French astronaut watches Lyon's Festival of Lights from space
International Space Station engineer Thomas Pesquet may have an unrivalled view of glowing galaxies and sparkling stars, but it was an illumination of a different kind that caught his eye this week: Lyon’s annual Fêtes de Lumieres (Festival of Lights).
While millions attended the dazzling event, which saw over 70 light installations set up across the city’s buildings, parks and squares, the French astronaut basked in its glow from outer space. He then took a photo of city in full glare and uploaded it to Twitter.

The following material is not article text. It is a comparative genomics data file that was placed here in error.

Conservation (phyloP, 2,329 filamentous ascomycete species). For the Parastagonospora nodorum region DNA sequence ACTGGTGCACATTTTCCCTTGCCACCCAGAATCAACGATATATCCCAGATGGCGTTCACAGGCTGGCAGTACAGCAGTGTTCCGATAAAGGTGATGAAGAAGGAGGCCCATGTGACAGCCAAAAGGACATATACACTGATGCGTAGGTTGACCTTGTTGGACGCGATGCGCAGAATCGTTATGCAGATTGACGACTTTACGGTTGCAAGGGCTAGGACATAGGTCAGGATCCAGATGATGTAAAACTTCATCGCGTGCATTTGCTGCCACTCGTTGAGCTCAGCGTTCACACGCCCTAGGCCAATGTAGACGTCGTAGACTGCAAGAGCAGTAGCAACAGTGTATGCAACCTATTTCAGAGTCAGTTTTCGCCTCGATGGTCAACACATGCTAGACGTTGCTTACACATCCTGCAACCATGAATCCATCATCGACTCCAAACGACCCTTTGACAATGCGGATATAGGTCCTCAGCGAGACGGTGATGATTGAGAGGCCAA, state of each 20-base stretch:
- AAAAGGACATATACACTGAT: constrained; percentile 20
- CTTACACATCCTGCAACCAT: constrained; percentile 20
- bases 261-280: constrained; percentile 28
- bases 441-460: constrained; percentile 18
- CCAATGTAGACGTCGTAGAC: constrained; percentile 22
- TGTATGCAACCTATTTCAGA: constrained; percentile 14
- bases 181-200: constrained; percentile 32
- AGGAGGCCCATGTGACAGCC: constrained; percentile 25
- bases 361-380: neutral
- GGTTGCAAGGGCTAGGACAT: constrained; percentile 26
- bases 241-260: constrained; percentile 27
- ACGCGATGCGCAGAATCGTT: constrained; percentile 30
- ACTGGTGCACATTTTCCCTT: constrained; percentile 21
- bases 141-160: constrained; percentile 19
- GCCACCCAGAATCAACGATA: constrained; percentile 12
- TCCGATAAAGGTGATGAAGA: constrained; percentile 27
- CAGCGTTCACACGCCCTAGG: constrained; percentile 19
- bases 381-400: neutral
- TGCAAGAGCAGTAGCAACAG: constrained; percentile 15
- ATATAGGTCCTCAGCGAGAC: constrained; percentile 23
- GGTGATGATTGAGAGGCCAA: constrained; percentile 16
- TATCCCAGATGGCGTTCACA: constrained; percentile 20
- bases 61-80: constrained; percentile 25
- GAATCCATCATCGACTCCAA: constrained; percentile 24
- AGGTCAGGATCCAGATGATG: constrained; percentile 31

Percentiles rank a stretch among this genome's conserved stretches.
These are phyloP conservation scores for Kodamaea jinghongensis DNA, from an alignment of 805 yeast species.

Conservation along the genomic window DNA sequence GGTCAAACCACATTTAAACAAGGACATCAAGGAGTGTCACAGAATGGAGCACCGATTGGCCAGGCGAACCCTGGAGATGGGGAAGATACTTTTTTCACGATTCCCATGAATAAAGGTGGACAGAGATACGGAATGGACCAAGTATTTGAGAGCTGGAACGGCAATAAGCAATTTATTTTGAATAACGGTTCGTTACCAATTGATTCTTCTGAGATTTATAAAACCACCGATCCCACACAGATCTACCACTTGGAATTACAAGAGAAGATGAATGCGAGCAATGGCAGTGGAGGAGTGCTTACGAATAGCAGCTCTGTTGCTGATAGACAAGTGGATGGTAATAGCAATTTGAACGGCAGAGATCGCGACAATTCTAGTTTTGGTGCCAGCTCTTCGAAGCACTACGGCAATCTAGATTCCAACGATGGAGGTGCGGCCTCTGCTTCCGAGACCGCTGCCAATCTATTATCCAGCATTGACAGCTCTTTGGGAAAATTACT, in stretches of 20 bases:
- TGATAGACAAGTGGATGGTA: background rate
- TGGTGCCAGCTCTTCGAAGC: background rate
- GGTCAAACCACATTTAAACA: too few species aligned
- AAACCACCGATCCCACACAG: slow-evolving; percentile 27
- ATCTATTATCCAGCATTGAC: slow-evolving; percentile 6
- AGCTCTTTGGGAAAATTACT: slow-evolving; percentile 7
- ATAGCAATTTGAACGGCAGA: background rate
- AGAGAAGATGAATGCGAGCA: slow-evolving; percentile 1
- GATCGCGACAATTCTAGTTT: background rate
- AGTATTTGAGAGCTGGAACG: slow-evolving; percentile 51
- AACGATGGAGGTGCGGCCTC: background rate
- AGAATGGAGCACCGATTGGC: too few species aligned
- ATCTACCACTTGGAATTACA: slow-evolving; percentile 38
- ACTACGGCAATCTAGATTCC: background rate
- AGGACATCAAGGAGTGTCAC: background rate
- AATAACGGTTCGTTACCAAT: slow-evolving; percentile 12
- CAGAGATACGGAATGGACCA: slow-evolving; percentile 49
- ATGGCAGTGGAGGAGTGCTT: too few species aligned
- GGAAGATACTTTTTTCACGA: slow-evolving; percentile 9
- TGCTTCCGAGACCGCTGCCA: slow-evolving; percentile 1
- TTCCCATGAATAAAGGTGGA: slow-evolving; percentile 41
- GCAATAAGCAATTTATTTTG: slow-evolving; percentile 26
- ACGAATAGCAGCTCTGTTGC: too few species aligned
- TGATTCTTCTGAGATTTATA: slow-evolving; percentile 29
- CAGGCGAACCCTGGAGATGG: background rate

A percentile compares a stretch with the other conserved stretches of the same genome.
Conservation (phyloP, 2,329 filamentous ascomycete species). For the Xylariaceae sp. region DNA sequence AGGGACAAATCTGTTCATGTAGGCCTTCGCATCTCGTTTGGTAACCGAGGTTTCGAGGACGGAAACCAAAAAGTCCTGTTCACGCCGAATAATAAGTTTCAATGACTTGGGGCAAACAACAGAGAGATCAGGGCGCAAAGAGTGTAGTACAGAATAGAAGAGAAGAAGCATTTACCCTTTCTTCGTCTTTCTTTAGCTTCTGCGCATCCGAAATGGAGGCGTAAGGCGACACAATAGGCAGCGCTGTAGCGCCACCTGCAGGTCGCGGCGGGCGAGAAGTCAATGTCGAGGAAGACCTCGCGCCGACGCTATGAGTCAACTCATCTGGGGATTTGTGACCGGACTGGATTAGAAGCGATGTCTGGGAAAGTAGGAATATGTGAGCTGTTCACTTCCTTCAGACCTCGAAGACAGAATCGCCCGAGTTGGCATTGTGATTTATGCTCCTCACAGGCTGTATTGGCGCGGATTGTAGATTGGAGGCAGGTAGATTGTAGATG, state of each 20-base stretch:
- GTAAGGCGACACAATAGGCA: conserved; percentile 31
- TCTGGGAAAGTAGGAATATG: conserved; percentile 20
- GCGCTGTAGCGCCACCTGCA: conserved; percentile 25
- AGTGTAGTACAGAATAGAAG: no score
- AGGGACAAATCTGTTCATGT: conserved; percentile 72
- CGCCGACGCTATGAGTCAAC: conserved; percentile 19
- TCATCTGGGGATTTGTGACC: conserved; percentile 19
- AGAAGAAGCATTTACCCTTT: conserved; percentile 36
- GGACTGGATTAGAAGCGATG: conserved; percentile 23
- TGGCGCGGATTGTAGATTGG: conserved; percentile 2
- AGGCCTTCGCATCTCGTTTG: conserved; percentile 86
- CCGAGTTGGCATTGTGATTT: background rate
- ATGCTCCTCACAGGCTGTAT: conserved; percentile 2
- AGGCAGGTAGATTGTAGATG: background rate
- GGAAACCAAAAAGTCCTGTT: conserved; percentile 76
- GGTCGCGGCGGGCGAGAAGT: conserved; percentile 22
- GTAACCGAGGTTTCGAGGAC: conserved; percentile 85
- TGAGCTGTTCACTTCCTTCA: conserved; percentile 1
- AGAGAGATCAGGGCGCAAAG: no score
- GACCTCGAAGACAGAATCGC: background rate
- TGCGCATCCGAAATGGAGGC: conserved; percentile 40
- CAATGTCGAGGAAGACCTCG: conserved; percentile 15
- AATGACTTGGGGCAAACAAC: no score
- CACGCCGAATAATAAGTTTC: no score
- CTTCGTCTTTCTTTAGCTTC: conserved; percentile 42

Fêtes de Lumieres will run until 10 December and this year’s highlights include a life-sized steel stegosaurus which sits atop a shipping container; a poetic epic of lights and lasers flashed across Saint-Jean Cathedral; and hanging Chinese lanterns along Rue de la République which were created in collaboration with Zigong city in China.
The event, which first began in 1852, also has an interesting back story. In celebration of a new statue of the Virgin Mary being erected on the Fourvière hill on 8 September, locals were asked to put lamps out on their balconies and window sills to light the city.
However, the River Saône overflowed and the event was cancelled. It was pushed back to 8 December, but a storm meant the event was cancelled again. As the weather bettered, locals spontaneously lit lamps on their balconies and the festival has continued ever since.